This past Sunday I hit the water with a new sonar crew operating on the lake. Locally they are known as the ‘NAUI boys’ because of their training background. The short story on them is they are a real solid bunch of guys, good DIR divers and they are using sonar equipment by Burton Electronics.
We focused on an area off Leschi pretty hard, looking for a specific wreck in that general location that we knew had been missing for almost 100 years.
By the end of day Sunday, we had spent about 6 hours on the lake. It was raining really hard all day, and the wind was blowing some sizeable waves, but in their fully covered/enclosed 34ft boat we stayed pretty comfortable the whole time. And by the time we left the water we were armed with the following sonar image, showing a shipwreck of about 60ft in length:
The image is somewhat grainy, but if you look at it closely there are a few things you can determine:
– Rounded stern (left side) – note roundness of stern in shadow
– Sonar passing through portion of stern – usually indicates windows or open deck with overhead structure
– Appears to have square faced cabin structure at the aft end of the ship
– Long open bow
Monday evening we made the first discovery dives on this wreck, which lies in about 120ft of water.
Pre dive I had somewhat convinced myself we had found the Acme. The Acme was a passenger steamer that operated on the lake before the bridges. It burned and sank off Leschi in 1908 and it happened to be 60 feet long – and there aren’t too many unfound 60ft wrecks in Lake Washington.
As it turned out this wreck appears to be an old hauler of some kind. Possibly from the original Foss Launch and Tug Company. I am guessing its era is from the 1920’s to 1940’s. It has a round stern with no aft deck, square windows on the top portion of the cabin with additional portholes below. A square cabin face with one door and then a large open deck that has a 4×6 sized opening in the middle and a closed metal hatch near the bow. A wooden craft with large rudder and propeller still in place.
It will take some time to identify this wreck. I am having trouble even locating a top-side photo of a boat that looks similar to this one. It reminds me of a container ship shrunk down to 60ft in length.
One interesting note about the dive – we saw salmon all over this wreck; and they were aggressive. We rarely see much life at all at the bottom of the lake, so it was unique to come across a half dozen salmon.
Special thanks to the NAUI Boys: Scott, Shaun, Marc, Greg & Ben on this one. They were instrumental in locating the wreck, and the first divers to see this ship in what has probably been 70 or 80 years.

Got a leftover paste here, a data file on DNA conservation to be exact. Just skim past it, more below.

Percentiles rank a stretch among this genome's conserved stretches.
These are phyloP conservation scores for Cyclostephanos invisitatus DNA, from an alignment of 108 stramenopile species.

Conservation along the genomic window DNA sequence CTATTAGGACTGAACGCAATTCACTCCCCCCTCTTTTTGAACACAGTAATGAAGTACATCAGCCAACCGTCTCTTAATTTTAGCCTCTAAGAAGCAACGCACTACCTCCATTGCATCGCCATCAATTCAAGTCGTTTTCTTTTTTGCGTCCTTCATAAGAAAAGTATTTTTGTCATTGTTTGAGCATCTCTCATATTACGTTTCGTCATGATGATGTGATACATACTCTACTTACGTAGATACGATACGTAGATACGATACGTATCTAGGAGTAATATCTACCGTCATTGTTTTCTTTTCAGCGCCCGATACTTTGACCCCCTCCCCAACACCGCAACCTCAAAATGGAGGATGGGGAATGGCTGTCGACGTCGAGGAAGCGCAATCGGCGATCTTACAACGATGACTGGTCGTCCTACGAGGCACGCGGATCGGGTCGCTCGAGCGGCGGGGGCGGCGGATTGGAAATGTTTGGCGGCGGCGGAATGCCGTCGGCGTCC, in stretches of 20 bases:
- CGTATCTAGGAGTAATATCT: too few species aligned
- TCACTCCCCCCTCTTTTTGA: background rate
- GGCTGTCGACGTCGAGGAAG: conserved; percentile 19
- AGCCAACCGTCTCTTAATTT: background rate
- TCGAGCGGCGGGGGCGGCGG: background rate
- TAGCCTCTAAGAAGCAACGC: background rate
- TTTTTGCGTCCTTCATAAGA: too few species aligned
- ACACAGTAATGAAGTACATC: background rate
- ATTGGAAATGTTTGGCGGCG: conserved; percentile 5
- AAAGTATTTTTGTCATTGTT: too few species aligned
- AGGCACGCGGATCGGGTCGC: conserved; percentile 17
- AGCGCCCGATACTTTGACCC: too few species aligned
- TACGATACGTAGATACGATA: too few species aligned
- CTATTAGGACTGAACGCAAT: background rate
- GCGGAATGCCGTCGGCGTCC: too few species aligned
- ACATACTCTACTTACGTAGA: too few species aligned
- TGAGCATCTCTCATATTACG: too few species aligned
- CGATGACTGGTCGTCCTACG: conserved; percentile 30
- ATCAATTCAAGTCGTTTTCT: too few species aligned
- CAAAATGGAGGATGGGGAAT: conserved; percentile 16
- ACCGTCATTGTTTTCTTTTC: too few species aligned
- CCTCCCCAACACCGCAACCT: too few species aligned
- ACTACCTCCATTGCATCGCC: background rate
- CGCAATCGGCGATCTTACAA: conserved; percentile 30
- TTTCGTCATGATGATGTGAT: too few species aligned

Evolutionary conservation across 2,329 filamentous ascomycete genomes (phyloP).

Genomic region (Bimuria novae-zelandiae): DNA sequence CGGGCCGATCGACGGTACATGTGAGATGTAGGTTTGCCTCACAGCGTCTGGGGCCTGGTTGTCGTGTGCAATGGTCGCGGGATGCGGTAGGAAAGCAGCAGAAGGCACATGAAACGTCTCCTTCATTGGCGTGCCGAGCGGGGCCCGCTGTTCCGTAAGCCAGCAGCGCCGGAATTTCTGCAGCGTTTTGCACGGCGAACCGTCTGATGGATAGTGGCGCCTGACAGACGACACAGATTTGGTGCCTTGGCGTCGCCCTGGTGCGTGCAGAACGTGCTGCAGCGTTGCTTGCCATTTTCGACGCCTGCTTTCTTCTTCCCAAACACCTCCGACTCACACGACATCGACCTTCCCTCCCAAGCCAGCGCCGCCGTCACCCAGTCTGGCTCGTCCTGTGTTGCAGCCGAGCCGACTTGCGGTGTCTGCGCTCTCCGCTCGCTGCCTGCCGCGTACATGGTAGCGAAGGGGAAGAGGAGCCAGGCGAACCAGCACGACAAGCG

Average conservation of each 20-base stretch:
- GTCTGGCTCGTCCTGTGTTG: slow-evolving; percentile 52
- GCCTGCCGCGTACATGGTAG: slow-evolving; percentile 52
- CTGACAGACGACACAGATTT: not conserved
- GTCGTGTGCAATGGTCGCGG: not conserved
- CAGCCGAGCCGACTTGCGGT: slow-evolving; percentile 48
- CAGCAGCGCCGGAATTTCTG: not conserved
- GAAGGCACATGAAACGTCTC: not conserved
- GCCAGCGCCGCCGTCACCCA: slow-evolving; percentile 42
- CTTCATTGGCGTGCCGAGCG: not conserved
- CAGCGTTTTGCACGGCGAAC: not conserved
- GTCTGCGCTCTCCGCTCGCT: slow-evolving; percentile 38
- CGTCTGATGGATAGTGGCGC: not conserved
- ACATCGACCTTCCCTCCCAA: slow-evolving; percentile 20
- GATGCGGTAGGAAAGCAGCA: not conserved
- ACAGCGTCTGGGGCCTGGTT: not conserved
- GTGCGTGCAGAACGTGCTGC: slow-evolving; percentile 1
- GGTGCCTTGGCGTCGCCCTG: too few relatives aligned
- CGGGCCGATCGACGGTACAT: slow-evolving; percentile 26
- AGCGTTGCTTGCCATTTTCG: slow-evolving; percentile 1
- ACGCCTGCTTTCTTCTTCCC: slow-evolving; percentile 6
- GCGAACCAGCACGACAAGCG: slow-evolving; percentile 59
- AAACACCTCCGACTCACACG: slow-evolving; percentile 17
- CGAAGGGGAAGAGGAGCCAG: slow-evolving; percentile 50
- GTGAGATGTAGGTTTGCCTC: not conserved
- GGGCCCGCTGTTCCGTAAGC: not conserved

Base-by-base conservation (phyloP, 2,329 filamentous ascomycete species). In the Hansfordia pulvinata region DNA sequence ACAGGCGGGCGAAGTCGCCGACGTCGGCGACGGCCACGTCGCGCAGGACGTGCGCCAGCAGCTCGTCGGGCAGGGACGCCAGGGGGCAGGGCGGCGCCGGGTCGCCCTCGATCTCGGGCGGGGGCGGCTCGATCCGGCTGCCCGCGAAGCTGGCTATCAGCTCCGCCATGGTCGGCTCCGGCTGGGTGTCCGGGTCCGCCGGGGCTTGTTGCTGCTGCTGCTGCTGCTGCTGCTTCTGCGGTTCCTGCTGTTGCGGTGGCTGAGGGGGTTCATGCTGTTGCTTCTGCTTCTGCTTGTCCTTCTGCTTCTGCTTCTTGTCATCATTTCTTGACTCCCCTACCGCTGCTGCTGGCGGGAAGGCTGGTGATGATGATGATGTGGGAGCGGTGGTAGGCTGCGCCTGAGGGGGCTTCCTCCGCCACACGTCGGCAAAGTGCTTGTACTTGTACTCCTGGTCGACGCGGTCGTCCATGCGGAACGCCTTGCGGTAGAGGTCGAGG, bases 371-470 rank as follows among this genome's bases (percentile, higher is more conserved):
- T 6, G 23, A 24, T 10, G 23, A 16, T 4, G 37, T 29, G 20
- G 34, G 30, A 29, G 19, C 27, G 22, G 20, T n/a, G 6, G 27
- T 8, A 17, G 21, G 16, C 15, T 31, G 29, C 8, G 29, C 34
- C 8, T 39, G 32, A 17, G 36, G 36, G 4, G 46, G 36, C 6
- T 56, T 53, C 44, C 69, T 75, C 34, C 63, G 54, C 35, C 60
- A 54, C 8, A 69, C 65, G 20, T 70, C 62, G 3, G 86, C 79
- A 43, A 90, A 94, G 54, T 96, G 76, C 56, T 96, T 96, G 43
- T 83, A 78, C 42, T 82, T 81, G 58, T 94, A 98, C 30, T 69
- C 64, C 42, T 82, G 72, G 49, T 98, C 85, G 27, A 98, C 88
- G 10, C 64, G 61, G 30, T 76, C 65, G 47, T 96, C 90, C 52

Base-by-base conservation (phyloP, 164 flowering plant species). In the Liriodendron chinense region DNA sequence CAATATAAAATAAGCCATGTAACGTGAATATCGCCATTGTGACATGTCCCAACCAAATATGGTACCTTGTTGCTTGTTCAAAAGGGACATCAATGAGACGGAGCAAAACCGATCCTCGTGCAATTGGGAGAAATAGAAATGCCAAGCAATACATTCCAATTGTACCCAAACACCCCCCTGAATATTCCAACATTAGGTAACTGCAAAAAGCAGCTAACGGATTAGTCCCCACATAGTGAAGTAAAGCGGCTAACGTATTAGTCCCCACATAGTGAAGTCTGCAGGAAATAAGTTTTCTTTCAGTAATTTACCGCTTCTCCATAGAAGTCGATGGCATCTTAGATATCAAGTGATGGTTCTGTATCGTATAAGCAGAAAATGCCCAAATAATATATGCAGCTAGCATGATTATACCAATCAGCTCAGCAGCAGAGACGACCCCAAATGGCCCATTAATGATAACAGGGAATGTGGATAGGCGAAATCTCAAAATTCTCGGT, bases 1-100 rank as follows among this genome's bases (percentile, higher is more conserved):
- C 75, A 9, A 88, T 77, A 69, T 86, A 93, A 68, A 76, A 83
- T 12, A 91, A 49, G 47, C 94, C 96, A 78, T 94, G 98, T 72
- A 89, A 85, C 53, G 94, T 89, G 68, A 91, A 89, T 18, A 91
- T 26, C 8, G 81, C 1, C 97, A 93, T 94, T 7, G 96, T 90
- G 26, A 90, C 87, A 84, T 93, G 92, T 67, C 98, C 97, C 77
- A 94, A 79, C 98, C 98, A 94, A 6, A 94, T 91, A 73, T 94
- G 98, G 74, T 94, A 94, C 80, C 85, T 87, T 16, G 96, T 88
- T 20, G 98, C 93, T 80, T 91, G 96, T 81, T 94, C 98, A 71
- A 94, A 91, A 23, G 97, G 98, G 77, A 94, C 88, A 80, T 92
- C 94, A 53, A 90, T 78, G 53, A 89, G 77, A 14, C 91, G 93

We conducted dive ops on the last of the three newly discovered targets in Lake Washington today.
Attached is the sonar image for Target1; now identified as the Phoenix. The Phoenix rests in 200ft of water off Madison Park. Her length is approx 50ft, width: 14ft, 9-10ft rise
Initially, from a read of the sonar image, I expected Target1 to either be an early century sailboat or, because of the square lines, a PBR type military craft.
In reality this one appears to be a work or fishing boat of some type, built for offshore use. The construction is wooden, but the roof is reinforced with GRP (glass reinforced plastic). There are ‘chain plates’ jutting upward on both sides like sets of metal ribs which look to have supported a small sail.
Guessing the boat was built no earlier than the 40’s, no later than the 60’s (based on general construction), but sank no earlier than the 60’s. The later assumption made due to the presence of the GRP. We also noted there was protection above the forward hatch, used to prevent breaking seas from entering the forecastle, as support for this boat being built for offshore use.
The Phoenix is very well intact, but generally stripped of equipment. It has a large main cabin, as well as an aft cabin that extends nearly to the stern. In the sonar photo what looks like what might be the stern of the wreck with a sail crumpled up behind is actually the back of the aft cabin with about 5 feet of semi collapsed stern deck behind.
All the cabin access points still house freely swinging doors with glass and brass hardware. This is not a very common sight for sunken wrecks of Lake Washington. Most of the cabin windows are still intact as well – a few broken, one with the circular break from a rock or baseball. It is somewhat of an eerie feeling to be interacting with a wreck that hasn’t been seen for 45+ years, opening doors that have not moved since they last had natural light shining on them. The first door I opened I half expected some(thing) inside to jump out at us. : )
Inside there is a tarp or sail of some sort which looks like is covering something large, but not wanting to silt out the visibility for the video we were shooting today, decided against disturbing it. Also inside the cabin, not visible unless you swim inside, is an old ‘pot belly’ stove. Quite a nice find.
I hope to have photos of the wreck and some of its artifacts up on the website next week.
This past Sunday I made a dive with scret.org friends on the target previously described here as Target 3. This craft is approx 37ft long and is sitting in 200ft of water off Madison Park.
The exact identity of the wreck is unknown. I’ve attached a side scan sonar image with this post so you can have a look – pay special note to the shadow of the sonar as it reveals quite a bit about the architecture of the boat. You can clearly see the great condition of the wreck in the sonar image. The entire cabin of this one is still intact.
Prior to diving this one, and based on what we were seeing in the sonar image, I expected this wreck to be a small steam tug. At approx 37feet long it is too small to be a passenger ferry.
We were surprised to find on diving it that it was a gas powered craft – probably of the 30’s or 40’s. It could be that this wreck was a small work boat – or even a pleasure craft. As can be seen in the sonar image, the wreck is generally intact. The forward and aft cabins are still structurally sound, there is a small washroom sized area inside of the cabin, with its door off the hinges. A single porthole on each side gives peering opportunity into the forward hold.
There is no indication of how or why this boat sank; no sign of fire or collision. The guess is that it was intentionally scuttled as most of her equipment is gone.
I’ll post some underwater photos of this wreck, as well the SS Success, here sometime soon.